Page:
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  • Repeal of enactments relating to agriculture Repeal of Live Stock Breeding Act (Northern Ireland) 1922 18.

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  • We actively oppose state injustice and campaign for the repeal of all repressive legislation.

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  • In a speech he made on 22nd November 1845, Russell called for a total repeal of the corn laws.

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  • Pray that Baroness Young 's amendment to stop the repeal of section 28 is carried.

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  • The old acts had prevented foreign ships from entering British harbors, and the repeal of the acts encouraged greater trade with other nations.

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  • They hide behind an elected talking shop with no power to initiate or repeal legislation.

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  • He was zealous for Irish repeal, once held a place in the "Directory of the Friends of Ireland," and contributed liberally to its support.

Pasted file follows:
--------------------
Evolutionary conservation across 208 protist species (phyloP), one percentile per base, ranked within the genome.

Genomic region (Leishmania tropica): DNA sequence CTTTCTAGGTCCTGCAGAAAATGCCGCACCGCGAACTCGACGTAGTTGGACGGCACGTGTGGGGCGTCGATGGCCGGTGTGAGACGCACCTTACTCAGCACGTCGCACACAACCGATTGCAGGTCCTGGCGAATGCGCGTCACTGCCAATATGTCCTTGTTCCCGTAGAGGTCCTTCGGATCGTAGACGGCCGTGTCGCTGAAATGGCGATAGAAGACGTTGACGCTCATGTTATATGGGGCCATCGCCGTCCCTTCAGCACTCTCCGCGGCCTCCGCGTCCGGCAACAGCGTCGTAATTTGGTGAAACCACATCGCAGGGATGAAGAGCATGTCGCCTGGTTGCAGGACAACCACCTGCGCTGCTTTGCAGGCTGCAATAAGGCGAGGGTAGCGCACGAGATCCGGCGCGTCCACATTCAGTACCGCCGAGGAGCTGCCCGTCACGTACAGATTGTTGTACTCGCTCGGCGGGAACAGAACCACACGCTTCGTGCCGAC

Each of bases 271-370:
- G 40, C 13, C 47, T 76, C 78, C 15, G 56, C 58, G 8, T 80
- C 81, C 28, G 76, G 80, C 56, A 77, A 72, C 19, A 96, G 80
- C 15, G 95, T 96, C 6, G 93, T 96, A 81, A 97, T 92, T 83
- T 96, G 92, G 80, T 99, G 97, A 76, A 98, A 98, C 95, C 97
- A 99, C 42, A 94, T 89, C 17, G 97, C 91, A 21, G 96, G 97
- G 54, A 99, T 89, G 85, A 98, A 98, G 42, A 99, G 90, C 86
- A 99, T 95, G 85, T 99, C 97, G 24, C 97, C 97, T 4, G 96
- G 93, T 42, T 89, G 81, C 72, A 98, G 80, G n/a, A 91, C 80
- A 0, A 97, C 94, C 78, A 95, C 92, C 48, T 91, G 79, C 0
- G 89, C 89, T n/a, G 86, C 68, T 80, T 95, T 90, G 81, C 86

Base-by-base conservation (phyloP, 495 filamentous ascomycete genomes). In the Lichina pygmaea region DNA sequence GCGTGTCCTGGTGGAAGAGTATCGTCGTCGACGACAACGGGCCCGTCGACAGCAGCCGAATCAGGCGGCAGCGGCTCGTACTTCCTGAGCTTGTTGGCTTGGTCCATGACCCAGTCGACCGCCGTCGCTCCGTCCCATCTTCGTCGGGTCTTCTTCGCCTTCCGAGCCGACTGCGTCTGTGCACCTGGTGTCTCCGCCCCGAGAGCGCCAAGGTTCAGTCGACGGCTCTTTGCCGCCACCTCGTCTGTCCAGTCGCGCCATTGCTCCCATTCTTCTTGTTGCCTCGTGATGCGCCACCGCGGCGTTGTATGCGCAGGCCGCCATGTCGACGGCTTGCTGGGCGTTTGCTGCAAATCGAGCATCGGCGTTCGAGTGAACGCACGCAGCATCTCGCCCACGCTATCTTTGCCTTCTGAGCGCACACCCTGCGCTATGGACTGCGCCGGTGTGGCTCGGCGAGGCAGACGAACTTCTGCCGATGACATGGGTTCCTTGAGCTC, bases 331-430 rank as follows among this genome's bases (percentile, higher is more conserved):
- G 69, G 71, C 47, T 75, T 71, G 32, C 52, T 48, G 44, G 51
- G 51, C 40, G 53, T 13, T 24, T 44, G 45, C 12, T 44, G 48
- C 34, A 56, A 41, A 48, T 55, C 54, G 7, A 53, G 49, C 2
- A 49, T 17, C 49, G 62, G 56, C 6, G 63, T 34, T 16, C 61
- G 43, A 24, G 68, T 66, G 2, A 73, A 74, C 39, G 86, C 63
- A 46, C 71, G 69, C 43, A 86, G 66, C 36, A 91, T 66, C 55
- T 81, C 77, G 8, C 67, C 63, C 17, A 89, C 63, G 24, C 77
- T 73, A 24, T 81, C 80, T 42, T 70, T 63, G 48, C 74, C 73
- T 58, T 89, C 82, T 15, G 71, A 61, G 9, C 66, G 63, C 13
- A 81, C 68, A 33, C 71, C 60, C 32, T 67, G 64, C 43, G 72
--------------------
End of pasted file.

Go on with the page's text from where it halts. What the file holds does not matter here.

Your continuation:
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  • In the Viginia House of Delegates, as in the Continental Congress, he opposed the further issue of paper money; and he tried to induce the legislature to repeal the law confiscating British debts, but he did not lose sight of the interests of the Confederacy.

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  • The repeal of the Stamp Act, followed as it was by the Townshend scheme of indirect taxation, displeased Virginia quite as much as had the former more direct system of taxation.

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  • Silver-mining ceased to be highly remunerative beginning with the closing of the India mints and repeal of the Sherman Law in 1893; since 1900 the yield has shown an extraordinary decrease - in 1905 it was $6,945,581, and in 1907 $7,411,652 - and it is said that as a result of the great fall in the market value of the metal the mines can now be operated only under the most favourable conditions and by exercise of extreme economy.